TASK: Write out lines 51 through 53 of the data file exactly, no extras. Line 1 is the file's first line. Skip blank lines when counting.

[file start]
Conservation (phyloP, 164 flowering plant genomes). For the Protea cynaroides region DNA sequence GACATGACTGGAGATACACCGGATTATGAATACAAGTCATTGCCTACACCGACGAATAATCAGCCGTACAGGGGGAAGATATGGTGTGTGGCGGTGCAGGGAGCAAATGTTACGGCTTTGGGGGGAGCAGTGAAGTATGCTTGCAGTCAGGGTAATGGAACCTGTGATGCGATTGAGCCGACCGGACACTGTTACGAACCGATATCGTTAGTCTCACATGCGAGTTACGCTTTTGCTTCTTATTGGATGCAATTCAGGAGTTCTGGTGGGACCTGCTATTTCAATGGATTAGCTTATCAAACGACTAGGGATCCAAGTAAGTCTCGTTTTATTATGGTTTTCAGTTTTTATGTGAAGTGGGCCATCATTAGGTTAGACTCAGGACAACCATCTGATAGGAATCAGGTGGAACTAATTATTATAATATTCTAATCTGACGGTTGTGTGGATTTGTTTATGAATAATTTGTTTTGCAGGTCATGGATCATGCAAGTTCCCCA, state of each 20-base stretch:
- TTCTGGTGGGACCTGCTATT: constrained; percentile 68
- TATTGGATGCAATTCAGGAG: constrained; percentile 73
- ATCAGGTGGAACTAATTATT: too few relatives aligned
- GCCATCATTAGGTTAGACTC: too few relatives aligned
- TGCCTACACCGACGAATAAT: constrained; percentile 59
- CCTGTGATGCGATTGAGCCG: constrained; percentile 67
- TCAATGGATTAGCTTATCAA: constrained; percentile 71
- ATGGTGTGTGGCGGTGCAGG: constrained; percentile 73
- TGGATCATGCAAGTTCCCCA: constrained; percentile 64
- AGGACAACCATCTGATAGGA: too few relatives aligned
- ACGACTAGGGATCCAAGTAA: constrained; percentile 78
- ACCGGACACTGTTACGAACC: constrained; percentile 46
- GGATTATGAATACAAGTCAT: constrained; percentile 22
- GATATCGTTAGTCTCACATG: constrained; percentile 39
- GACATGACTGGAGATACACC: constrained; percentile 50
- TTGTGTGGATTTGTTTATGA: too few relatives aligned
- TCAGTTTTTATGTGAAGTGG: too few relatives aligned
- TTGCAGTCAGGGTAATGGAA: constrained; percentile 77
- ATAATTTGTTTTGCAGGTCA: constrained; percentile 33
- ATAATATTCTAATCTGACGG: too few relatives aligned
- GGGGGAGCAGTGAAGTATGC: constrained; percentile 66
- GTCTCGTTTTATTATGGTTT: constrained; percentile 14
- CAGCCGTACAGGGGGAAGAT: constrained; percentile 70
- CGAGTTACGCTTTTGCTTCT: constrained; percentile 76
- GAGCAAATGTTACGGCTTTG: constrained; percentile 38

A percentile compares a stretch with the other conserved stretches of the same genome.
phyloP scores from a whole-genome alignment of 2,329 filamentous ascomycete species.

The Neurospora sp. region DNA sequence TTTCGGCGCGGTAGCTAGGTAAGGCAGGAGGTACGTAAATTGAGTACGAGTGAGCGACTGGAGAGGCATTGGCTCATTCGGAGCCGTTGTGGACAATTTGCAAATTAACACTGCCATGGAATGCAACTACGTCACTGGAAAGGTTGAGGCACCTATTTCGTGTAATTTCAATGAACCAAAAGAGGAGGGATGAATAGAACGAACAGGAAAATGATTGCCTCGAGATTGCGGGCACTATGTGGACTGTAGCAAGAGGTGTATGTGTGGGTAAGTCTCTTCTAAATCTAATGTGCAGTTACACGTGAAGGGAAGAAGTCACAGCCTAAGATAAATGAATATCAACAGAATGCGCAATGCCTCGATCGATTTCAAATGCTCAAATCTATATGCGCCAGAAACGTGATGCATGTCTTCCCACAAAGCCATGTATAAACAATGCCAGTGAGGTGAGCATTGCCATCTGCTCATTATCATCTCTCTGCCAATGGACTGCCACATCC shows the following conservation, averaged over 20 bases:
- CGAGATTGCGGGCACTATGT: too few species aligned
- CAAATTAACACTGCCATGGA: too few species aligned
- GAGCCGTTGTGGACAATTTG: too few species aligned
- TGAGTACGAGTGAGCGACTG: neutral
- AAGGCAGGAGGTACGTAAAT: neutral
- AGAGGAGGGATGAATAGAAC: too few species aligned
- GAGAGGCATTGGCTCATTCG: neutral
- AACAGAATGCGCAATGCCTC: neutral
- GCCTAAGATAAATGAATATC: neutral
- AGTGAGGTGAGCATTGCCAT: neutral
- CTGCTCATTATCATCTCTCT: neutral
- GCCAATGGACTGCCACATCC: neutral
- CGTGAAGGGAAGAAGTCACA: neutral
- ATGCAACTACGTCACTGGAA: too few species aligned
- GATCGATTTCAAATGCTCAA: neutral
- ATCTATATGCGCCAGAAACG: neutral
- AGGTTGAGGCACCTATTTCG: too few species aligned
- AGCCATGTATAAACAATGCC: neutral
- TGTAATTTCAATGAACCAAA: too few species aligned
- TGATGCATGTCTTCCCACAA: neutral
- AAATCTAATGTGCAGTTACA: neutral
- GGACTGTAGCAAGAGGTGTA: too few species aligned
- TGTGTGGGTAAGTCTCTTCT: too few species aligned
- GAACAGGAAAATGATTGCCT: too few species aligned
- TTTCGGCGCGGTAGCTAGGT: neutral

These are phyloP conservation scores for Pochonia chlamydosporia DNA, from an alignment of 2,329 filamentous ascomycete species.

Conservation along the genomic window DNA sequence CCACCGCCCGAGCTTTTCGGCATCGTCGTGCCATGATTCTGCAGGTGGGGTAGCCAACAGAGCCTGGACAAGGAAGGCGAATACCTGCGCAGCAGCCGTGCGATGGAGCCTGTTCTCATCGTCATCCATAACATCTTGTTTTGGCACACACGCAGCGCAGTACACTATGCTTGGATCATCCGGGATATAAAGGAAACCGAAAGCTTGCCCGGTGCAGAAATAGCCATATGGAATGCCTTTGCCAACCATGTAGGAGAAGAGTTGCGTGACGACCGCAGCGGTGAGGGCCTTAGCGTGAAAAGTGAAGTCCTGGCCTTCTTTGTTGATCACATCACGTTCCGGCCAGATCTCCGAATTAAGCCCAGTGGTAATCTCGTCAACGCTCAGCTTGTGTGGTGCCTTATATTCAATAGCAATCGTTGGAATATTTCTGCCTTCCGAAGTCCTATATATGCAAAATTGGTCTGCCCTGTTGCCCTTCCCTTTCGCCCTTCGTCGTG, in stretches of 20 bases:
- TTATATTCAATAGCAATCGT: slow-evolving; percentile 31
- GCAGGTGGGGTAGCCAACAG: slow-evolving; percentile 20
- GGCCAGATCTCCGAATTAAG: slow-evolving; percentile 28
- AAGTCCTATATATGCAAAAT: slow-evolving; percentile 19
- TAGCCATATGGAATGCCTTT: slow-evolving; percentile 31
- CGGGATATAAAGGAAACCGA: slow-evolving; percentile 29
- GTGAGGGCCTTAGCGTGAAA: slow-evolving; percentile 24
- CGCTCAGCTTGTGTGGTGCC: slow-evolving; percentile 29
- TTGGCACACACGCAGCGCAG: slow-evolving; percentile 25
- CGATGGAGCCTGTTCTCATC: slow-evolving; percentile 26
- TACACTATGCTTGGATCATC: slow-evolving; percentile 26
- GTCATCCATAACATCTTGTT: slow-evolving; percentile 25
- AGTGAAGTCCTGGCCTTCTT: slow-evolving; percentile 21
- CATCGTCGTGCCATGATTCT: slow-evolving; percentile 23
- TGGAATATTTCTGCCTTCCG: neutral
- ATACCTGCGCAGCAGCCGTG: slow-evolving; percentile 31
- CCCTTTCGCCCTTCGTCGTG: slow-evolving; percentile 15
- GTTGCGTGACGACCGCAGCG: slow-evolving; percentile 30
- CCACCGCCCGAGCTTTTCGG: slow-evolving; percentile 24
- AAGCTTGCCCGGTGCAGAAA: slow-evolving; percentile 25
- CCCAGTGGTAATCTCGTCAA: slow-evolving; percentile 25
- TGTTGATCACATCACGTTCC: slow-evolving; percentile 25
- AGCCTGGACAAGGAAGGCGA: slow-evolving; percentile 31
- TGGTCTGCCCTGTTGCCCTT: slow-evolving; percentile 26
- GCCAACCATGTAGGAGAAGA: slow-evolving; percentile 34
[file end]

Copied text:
- GGACTGTAGCAAGAGGTGTA: too few species aligned
- TGTGTGGGTAAGTCTCTTCT: too few species aligned
- GAACAGGAAAATGATTGCCT: too few species aligned